AS Christopher Eccleston happily points out, he has built his career on playing ‘difficult men’. Why so? ‘I’ve always perceived myself as a difficult or troubled character,’ he chuckles, ‘although I’m actually not — not much more than anyone else.’
Today, speaking over tea in a Soho club, he could hardly be more genial, even though no character has been quite as difficult as his latest: Macbeth, that treacherous soldier murdering his way to the Scottish throne. Eccleston is playing the title role in the Royal Shakespeare Company’s latest production, which has just transferred to the Barbican from Stratford-upon-Avon. ‘It’s called the tragedy of Macbeth, but in fact he’s like Stalin or Hitler,’ he says. ‘A monster completely without morality.’
It’s a rare stage outing for one of our most charismatic screen actors — from breakthrough performances in Shallow Grave and Our Friends In The North, to his 2005 stint in Russell T Davies’ newly rebooted Doctor Who, and more recent work like this year’s BBC family drama Come Home.
But the dream of playing Macbeth has driven his whole career, since he played the dual role of Macduff and the Sergeant in an amateur production aged 17. ‘We toured the North West, so I got an insight into what the life of an actor is, on stage and off, staying in boarding houses, drinking every night. I fell in love with the lifestyle.’ At the same time, it made him yearn to take the lead, and at the RSC specifically: ‘I felt then, and I feel now, that I have the ammunition to play him.’
Finally, a couple of years ago, after ‘a difficult time in my life and my career’, which included divorce, he emailed RSC head Gregory Doran laying bare his ambition. Doran was immediately receptive — gratifyingly, as Christopher knew time was not on his side.
‘I’m 54 and really you could play Macbeth at 18,’ he says, ‘so there is an element in our production of this being his last chance. It’s a mid-life crisis of a lunge for power.’ Audiences can expect a particularly creepy take on the play, referencing horror films like The Shining and Don’t Look Now.
‘It was the white middle classes that did Shakespeare. I was one of the thickos’
What took him so long? For much of his career, Christopher felt his working-class Salford background shut him away from Shakespearean and classical roles: ‘It was the white middle classes that did Shakespeare. I was one of the yeomanry, the thickos. That’s how it works. Class is massive in this country.’ That’s why he concentrated on opportunities in TV and film, though he still blazed a trail. More than a decade before Jodie Whittaker delighted Doctor Who fans with her Yorkshire accent, he played the time-traveller as a blunt Mancunian — so it’s no surprise he has praised Jodie’s casting, telling Radio 4: ‘She’s working class, she’s Northern, what can go wrong?”
Christopher has done Shakespeare professionally before: in 2002, he was Hamlet at the West Yorkshire Playhouse. But while he was warmly received, he never felt comfortable in the role. ‘I think I did it because I thought I should,’ he says. Although much more at ease with Macbeth, he still sees the experience as a learning curve. ‘I definitely wasn’t ready when we opened. I don’t think the production was ready, for a lot of complicated reasons, and I think certainly I’m giving a much stronger performance now. I would say I’ve stopped trying too hard.’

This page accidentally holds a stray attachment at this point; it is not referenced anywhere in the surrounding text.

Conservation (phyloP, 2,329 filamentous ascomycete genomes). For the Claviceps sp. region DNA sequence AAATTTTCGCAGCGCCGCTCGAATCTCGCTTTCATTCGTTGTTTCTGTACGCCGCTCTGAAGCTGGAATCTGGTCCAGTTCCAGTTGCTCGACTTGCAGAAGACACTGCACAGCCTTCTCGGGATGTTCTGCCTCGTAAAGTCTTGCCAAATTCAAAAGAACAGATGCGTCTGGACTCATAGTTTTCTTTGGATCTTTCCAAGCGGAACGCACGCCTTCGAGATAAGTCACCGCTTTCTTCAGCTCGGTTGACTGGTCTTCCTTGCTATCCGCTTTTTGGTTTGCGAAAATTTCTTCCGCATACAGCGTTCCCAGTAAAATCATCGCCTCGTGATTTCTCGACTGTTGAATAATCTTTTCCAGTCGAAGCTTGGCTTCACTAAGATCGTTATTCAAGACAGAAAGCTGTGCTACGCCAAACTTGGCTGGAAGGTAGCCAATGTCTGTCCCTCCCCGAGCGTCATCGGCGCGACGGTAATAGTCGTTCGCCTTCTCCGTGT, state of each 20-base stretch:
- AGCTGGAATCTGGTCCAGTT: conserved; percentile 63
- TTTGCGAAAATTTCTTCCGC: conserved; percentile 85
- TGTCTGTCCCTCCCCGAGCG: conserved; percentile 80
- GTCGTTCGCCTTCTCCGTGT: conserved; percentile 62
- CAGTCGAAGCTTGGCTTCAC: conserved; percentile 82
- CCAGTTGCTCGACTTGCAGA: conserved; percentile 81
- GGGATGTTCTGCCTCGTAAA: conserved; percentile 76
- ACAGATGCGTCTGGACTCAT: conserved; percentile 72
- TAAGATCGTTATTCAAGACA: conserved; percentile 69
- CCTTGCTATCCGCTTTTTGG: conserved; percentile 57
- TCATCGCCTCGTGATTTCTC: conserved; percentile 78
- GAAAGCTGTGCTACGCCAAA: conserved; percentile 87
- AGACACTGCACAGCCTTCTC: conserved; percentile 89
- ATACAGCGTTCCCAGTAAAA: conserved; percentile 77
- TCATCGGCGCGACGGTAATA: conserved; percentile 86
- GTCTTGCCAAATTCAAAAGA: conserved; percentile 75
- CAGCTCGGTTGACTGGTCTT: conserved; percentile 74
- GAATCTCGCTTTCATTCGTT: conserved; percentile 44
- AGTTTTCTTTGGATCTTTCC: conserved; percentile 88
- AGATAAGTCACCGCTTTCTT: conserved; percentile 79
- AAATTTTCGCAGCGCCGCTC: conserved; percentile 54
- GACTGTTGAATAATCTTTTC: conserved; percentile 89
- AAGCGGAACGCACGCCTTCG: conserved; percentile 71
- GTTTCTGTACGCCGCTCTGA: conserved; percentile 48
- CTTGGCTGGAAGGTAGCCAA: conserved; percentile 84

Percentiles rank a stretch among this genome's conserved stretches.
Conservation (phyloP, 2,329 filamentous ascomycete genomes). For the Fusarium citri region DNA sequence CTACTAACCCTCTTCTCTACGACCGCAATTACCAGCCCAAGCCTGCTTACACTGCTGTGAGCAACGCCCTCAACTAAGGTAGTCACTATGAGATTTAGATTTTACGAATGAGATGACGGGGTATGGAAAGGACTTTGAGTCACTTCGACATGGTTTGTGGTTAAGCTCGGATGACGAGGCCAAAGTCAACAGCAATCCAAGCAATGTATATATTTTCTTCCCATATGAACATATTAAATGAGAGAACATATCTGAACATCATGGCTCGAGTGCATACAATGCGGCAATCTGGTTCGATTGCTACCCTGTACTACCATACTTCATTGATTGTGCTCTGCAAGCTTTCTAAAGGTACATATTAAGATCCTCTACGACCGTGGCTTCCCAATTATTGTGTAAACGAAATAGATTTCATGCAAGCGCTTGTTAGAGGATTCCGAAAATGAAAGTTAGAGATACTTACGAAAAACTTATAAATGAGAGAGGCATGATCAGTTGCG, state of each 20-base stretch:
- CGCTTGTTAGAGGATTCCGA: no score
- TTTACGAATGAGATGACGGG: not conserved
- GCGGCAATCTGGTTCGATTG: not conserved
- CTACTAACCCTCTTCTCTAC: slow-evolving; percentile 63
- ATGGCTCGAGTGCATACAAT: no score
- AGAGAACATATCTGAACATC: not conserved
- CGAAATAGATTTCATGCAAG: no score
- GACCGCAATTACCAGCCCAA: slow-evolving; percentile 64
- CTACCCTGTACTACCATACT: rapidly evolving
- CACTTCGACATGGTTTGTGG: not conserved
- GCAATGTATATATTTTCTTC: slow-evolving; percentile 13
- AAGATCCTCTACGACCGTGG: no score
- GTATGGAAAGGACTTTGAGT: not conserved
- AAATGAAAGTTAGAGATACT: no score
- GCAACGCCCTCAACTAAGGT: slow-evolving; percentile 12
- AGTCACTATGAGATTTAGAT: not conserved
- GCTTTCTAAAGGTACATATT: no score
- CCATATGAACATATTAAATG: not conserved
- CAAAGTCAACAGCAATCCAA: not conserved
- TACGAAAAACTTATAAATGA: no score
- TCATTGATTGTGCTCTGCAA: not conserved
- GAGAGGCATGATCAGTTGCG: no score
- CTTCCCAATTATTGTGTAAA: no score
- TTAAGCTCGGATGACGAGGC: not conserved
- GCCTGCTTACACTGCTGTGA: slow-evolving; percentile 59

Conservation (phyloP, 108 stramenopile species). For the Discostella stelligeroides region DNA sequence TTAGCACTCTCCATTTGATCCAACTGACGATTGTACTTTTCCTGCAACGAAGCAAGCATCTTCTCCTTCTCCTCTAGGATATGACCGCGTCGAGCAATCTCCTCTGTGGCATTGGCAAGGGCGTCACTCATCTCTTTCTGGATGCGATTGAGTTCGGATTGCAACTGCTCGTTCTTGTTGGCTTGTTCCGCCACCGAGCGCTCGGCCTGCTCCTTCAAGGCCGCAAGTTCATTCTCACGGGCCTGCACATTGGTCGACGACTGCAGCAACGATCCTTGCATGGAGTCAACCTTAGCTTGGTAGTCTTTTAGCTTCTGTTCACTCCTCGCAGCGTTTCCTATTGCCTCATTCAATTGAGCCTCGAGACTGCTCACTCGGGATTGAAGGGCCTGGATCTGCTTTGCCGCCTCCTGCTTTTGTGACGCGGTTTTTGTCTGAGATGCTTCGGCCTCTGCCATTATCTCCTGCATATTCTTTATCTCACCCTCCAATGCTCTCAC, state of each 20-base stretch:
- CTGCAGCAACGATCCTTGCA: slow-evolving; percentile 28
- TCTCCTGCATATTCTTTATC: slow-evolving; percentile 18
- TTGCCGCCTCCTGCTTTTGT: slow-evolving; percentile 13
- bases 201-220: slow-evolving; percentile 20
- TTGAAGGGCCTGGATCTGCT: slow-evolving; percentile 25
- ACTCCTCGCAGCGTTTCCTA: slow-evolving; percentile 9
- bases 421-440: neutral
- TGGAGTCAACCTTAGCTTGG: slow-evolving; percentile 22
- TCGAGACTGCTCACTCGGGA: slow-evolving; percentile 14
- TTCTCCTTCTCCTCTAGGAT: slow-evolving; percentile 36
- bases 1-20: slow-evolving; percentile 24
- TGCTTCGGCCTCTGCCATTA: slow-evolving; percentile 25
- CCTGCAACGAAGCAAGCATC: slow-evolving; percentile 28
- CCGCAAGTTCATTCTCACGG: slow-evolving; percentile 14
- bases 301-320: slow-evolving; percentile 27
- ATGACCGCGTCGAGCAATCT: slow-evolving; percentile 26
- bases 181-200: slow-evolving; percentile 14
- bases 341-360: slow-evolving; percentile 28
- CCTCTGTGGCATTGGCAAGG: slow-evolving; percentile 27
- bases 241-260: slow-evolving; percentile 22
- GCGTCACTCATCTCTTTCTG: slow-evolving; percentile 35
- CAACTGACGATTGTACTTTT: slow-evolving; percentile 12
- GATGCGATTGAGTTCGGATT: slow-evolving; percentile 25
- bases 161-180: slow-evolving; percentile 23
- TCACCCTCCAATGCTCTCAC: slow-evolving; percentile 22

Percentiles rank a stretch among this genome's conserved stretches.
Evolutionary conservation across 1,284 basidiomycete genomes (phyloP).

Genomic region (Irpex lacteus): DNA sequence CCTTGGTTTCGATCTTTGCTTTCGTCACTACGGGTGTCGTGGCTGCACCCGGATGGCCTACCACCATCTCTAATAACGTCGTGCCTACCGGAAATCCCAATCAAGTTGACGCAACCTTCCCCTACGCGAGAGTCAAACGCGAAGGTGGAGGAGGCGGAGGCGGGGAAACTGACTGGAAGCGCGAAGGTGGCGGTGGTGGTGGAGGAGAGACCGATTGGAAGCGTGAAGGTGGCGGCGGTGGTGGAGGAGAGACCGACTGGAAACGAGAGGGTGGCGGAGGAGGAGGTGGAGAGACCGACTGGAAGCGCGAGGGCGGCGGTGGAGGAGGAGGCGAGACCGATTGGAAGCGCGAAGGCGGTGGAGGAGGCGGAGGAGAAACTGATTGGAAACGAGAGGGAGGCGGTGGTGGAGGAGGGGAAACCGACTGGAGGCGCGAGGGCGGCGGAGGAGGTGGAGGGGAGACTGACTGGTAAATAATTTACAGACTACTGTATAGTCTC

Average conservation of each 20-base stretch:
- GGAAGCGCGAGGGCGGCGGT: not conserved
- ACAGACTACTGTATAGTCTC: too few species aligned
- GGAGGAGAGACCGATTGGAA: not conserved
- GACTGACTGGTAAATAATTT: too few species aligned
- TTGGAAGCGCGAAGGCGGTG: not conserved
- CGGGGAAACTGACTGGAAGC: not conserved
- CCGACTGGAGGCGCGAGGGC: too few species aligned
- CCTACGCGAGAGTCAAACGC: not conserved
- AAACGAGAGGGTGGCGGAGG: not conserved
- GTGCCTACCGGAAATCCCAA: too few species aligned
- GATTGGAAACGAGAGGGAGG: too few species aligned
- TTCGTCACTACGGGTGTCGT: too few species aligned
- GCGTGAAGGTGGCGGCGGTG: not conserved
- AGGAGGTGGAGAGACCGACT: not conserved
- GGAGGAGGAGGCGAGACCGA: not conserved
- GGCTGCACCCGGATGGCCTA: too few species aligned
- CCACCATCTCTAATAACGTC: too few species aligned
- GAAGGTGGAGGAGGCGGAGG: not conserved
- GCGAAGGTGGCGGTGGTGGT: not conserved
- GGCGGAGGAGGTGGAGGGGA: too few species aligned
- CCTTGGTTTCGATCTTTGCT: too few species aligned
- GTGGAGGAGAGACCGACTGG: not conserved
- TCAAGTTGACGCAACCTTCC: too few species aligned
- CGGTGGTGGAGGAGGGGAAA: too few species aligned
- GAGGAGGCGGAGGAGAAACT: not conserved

Refreshingly, he reads all his reviews — good and bad. ‘Once I started working as an actor, I thought, “I’m running a business here, and I need to know what people are saying about the product.”’
These days he’s less worried about money than doing work he loves and devoting himself to his children, Albert and Esme. Though he flirted with blockbusters like Gone In 60 Seconds and Thor: The Dark World, Hollywood couldn’t be further from his current ambitions. ‘I’ve been there and I’ve given some dreadful performances, and that’s nobody’s fault but mine,’ he says baldly.
Instead he wants to make up for lost time by focusing on theatre and doing a play a year. Roles he fancies include Richard III, Prospero, Peer Gynt, and ‘Cyrano de Bergerac… I wouldn’t need the prosthetic for that,’ he laughs, referring to his striking nose.
There’s also a more personal project in prospect: a memoir about his late father’s decline into dementia. The forklift truck driver was a ‘very intelligent man whose job didn’t ask much of his intelligence, so there was a tremendous sense of tension and frustration in him’.
In writing the book, Christopher says: ‘I think I’m trying to bring him back to life for myself and reject this idea of “ordinary” people. He was extraordinary — it’s all about how we render people and see them.’
■ Until Jan 18, 2019, Barbican, London, barbican.org.uk
Death, divorce and Doctor Who…
As one of a trio of young professionals dealing with a dead housemate, he was the standout in Danny Boyle’s debut thriller — thanks to the disturbing transformation of his character David, from mild-mannered accountant into madman.
Our Friends In The North
Although he was offered the role that went to Daniel Craig, he preferred to play the complex Nicky. The revered nine-parter about post-war Britain made the names of both actors, plus co-stars Mark Strong and Gina McKee.
His compellingly brooding take on the man in the Tardis helped reboot the show for a new era — alas, he left after one series. ‘I couldn’t get along with the senior people,’ he revealed. ‘I didn’t agree with the way things were being run.’
Although it wasn’t in the script, he ‘insisted’ on using a Northern Irish accent for his devastating performance as Greg in this three-part divorce drama. Why? ‘I didn’t want to sound like me. Because I had gone through [divorce].’